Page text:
Originally released on August 7, 1990, Jon Bon Jovi’s solo debut, Blaze Of Glory, proved to be a runaway success. Eventually earning a double-platinum certification, it quickly rose to No.3 on America’s Billboard 200 on the back of its million-selling, US chart-topping title track.
Not a bad result, bearing in mind that Bon Jovi hadn’t even intended to make a solo LP at this juncture. In fact, “Blaze Of Glory”’s origins lay in Hollywood Brat Pack actor Emilio Estevez’s request for permission to use (the band) Bon Jovi’s US Top 10 hit “Wanted Dead Or Alive” as the theme song for Young Guns II: the second in a series of westerns in which Estevez portrayed legendary outlaw Billy The Kid.
When Estevez reached out, Bon Jovi’s crew were on a much-needed hiatus following the grueling 16-month tour in support of their multi-platinum fourth LP, New Jersey. Jon Bon Jovi was, however, intrigued by Estevez’s proposal, even though he reputedly felt that “Wanted Dead Or Alive”’s lyrics were inappropriate. Instead, he quickly sketched out an impassioned new song, “Blaze Of Glory,” and performed it acoustically for Estevez and film producer John Fusco, who was then on location in New Mexico on the Young Guns II shoot.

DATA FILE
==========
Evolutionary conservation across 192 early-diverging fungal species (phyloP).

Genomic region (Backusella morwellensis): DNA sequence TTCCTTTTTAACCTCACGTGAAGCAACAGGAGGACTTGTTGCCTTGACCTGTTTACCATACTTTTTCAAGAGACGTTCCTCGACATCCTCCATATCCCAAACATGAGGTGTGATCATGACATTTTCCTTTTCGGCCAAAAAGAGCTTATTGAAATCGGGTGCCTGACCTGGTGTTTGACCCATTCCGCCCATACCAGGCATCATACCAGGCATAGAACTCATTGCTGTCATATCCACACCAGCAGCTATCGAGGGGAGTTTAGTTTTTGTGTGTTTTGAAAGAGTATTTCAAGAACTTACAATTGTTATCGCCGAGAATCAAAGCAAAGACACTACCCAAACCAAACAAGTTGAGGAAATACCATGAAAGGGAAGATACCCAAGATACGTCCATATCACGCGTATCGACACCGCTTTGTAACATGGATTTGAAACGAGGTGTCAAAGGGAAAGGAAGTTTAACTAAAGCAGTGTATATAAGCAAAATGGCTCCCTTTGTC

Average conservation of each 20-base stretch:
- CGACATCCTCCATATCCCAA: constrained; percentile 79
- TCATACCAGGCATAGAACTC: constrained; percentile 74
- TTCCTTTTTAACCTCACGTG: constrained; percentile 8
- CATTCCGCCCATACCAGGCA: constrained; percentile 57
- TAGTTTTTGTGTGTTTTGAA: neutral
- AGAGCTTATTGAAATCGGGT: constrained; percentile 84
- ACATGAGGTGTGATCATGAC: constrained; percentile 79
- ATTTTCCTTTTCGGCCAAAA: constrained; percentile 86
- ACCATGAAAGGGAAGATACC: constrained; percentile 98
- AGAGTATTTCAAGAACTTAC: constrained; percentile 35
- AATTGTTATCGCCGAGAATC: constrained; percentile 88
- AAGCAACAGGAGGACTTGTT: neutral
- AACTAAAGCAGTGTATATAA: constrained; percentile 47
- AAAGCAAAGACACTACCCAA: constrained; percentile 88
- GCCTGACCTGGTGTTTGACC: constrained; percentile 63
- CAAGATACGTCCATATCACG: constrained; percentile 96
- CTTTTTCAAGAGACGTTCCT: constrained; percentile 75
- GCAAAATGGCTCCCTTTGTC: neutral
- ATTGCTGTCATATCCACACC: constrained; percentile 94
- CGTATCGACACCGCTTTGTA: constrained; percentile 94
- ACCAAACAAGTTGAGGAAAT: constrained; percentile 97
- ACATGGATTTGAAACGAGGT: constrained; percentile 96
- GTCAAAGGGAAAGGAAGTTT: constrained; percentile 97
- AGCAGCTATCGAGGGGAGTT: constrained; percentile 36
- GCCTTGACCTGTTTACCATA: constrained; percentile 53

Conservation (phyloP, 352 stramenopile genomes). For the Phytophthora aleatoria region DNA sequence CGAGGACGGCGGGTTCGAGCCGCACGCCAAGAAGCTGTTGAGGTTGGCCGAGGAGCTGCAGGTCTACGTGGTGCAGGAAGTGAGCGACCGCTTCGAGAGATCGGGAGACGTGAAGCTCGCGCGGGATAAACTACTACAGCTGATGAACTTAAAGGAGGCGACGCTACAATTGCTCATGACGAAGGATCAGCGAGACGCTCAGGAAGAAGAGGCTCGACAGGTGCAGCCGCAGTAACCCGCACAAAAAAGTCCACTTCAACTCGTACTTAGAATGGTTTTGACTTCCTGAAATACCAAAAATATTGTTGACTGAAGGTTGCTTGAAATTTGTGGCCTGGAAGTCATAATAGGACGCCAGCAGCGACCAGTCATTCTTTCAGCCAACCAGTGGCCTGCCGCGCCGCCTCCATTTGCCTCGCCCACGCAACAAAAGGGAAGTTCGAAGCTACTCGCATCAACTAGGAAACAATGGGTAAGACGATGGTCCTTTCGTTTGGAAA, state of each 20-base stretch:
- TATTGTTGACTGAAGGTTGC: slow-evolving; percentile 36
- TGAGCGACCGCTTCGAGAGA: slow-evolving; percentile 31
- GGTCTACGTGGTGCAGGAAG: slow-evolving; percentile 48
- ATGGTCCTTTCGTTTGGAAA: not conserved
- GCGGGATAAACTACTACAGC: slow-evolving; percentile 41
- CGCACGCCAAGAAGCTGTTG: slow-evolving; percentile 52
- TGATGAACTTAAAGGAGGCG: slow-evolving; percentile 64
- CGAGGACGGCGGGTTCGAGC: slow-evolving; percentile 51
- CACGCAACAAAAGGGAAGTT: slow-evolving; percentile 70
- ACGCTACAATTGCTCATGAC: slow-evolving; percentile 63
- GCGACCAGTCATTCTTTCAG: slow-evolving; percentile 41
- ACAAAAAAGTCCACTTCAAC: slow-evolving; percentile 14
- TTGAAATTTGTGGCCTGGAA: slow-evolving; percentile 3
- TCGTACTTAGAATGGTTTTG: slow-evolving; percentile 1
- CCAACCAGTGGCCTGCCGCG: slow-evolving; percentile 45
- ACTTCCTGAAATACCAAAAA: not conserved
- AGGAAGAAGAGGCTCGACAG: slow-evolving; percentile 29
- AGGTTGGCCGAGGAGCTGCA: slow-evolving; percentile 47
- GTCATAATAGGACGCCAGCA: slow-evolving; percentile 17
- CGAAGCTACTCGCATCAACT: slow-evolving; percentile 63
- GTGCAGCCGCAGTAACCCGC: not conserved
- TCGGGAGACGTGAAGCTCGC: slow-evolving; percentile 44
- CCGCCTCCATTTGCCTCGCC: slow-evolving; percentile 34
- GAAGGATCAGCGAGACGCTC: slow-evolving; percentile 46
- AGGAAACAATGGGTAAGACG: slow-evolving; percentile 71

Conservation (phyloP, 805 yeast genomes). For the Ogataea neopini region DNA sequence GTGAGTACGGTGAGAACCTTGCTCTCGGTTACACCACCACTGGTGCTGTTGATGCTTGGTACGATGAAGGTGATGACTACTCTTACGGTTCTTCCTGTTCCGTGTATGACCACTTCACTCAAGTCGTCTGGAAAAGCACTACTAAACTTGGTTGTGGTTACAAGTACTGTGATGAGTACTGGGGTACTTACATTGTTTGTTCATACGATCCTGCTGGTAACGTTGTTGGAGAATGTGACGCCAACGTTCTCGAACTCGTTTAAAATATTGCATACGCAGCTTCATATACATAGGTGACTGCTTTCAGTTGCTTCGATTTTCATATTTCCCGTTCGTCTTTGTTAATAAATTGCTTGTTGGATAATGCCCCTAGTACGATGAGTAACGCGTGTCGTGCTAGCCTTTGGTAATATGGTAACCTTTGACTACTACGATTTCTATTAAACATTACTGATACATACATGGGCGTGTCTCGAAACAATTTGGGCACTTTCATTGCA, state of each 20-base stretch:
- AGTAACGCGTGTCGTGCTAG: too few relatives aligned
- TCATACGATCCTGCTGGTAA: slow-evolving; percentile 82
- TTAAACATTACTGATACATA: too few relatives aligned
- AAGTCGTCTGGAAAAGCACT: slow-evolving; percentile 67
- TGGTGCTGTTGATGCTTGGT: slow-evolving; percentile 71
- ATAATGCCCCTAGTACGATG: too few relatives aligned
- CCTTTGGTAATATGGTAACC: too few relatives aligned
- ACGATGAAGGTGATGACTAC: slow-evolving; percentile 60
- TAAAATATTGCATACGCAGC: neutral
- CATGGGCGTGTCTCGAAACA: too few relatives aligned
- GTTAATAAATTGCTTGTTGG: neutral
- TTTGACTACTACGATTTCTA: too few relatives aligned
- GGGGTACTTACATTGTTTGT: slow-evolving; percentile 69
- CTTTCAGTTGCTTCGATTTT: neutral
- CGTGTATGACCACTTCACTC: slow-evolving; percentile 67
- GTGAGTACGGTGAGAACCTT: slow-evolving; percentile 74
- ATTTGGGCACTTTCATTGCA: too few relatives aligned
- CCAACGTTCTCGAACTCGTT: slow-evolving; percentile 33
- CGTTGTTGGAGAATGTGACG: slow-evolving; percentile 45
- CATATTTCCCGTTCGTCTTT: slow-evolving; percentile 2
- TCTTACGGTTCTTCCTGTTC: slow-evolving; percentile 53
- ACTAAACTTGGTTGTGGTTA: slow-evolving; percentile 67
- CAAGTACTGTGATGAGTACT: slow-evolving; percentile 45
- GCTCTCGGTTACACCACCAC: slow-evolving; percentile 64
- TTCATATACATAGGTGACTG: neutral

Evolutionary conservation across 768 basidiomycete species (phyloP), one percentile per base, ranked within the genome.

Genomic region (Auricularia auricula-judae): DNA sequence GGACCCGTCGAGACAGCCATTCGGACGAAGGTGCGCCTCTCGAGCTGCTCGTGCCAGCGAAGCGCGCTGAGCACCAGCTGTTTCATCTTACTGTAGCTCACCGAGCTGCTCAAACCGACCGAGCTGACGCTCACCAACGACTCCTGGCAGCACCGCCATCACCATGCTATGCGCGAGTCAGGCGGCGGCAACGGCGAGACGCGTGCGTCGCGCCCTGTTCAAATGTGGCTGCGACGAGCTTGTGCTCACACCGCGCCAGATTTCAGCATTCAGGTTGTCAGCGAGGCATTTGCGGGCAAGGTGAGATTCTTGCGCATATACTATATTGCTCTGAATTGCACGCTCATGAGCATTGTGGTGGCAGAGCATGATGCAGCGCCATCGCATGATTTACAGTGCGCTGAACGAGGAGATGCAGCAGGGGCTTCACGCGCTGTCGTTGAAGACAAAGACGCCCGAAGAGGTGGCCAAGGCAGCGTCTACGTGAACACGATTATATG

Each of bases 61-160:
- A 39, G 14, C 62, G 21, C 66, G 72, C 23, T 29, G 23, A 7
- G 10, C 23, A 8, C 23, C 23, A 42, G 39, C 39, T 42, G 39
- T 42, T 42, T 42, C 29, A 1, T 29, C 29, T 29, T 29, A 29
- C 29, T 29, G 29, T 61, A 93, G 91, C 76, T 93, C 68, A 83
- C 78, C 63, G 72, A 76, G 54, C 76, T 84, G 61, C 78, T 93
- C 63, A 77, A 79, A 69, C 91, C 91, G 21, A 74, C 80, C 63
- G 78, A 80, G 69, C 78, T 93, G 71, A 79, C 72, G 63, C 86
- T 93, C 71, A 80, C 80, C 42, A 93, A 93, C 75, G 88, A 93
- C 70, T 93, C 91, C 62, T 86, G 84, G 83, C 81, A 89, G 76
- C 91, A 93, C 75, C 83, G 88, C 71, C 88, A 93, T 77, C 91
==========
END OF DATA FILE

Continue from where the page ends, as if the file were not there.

Suitably impressed, Estevez, Fusco and his production team agreed that “Blaze Of Glory” should be the film’s theme song. A vivid slice of rootsy blues-rock further accentuated by fork-tongued slide guitar, jaw harp, and a gutsy Bon Jovi vocal, the track quickly captured the wider American public’s imagination and topped the Billboard Hot 100 when it was released as a single in June 1990.
Inspired by Young Guns II’s overarching themes of redemption and betrayal, Bon Jovi penned a new batch of songs that quickly morphed into a full-length LP. Overseen by producer Danny Kortchmar (Neil Young; Don Henley), the Blaze Of Glory sessions were a star-studded affair, with living legends such as Jeff Beck and Little Richard sprinkling stardust on tracks such as the hard-driving “Billy Get Your Guns” and the bluesy “You Really Got Me Now,” while Elton John duetted with Bon Jovi on the show-stopping, piano-framed “Dyin’ Ain’t Much Of A Livin.”
Blaze Of Glory yielded a second US Top 20 hit courtesy of the potent, Tex Mex-flavored “Miracle,” and it went on to enjoy sustained Transatlantic success: the LP scooping a gold disc in the UK, while its titular single netted a Golden Globe at the 1991 American Music Awards. Stylistically, the record’s content also proved to have a lasting influence, with not only “Blaze Of Glory,” but also the swaying “Santa Fe” and the world-weary, Bob Dylan-esque “Blood Money” pointing the way to the widescreen ballads and intense rawk epics that would dominate Bon Jovi’s agenda when they reconvened for 1992’s Bob Rock-produced Keep The Faith.